The Infocomm Media Development Authority (IMDA) has imposed a financial penalty of SG$5,500 on Mediacorp for breaching the video-on-demand programme code.
IMDA assessed that the segment was racially insensitive and constituted racial stereotyping that might offend certain segments of the community. IMDA noted that Mediacorp promptly removed the offensive segment from the episode and has taken remedial action to prevent a recurrence.
For those of you who do not know, an episode of Toggle’s Chinese-language web drama series “I Want To Be A Star” was first made available for viewing on 5 September 2016. Soon after, it came under fire for use of black face makeup on a Chinese actor to portray an individual of African American descent. This occurred on the sixth episode of its original web series.
It carried an offensive remark by one of the characters who said that Indians and Africans were the same and that it would make no difference casting an Indian as an African in a TV production.
This did not go down too well with the Twitteratis who expressed their displeasure about this racist segment. Following the backlash, Toggle removed the video and issued a statement on its Twitter page addressing the matter.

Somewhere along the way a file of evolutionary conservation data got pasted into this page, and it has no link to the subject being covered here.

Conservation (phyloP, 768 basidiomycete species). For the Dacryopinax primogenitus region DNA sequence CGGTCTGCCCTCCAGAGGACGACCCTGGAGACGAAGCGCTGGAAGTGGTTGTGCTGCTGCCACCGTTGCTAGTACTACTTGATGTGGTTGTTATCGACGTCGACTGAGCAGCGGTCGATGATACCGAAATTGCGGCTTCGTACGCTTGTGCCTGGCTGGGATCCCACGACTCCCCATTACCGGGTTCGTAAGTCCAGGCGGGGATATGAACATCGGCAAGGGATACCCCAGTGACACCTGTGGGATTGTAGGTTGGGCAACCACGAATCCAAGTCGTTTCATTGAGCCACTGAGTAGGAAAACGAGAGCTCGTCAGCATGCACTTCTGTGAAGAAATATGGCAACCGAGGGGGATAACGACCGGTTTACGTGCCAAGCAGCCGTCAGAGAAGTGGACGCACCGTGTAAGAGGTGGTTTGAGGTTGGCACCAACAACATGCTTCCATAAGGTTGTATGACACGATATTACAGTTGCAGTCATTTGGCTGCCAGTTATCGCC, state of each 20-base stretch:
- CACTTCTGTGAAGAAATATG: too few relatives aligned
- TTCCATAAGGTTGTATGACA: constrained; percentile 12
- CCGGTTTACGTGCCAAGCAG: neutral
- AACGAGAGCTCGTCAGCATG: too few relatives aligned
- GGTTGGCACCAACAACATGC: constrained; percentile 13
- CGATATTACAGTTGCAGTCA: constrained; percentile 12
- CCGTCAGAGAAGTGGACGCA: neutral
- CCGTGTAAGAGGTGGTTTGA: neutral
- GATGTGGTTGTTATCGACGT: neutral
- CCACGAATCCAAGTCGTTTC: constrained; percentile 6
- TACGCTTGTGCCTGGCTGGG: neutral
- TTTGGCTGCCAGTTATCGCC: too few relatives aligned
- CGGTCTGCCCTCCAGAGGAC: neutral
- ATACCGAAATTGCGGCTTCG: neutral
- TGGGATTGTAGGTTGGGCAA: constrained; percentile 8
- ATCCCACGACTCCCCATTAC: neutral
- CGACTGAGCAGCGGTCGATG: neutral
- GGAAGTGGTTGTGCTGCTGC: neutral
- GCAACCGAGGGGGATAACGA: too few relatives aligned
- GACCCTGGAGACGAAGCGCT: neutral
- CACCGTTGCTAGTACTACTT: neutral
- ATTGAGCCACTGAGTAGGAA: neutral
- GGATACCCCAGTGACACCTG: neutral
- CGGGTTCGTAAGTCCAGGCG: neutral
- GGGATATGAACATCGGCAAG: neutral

The statement read: “The scene has been perceived as being racially insensitive by some viewers, although that was never our intention in the production.” It said that it appreciates the feedback and truly apologises to viewers who have been affected by the portrayal, adding that the relevant scenes have now been removed from the programme. It also pulled the blackface episode off the website.
However, its official statement was also deemed unacceptable by netizens.
In an exclusive statement to Marketing, Anil Nihalani, head of Toggle, later apologised for the earlier issued statemenet. He said:
“Our apology yesterday came out wrong. We’re sorry for the blackface portrayal and for the poor apology. We take race-related issues very seriously and that portrayal should not have happened. We’ve removed the offensive scenes from the programme and will ensure something like that doesn’t happen again.”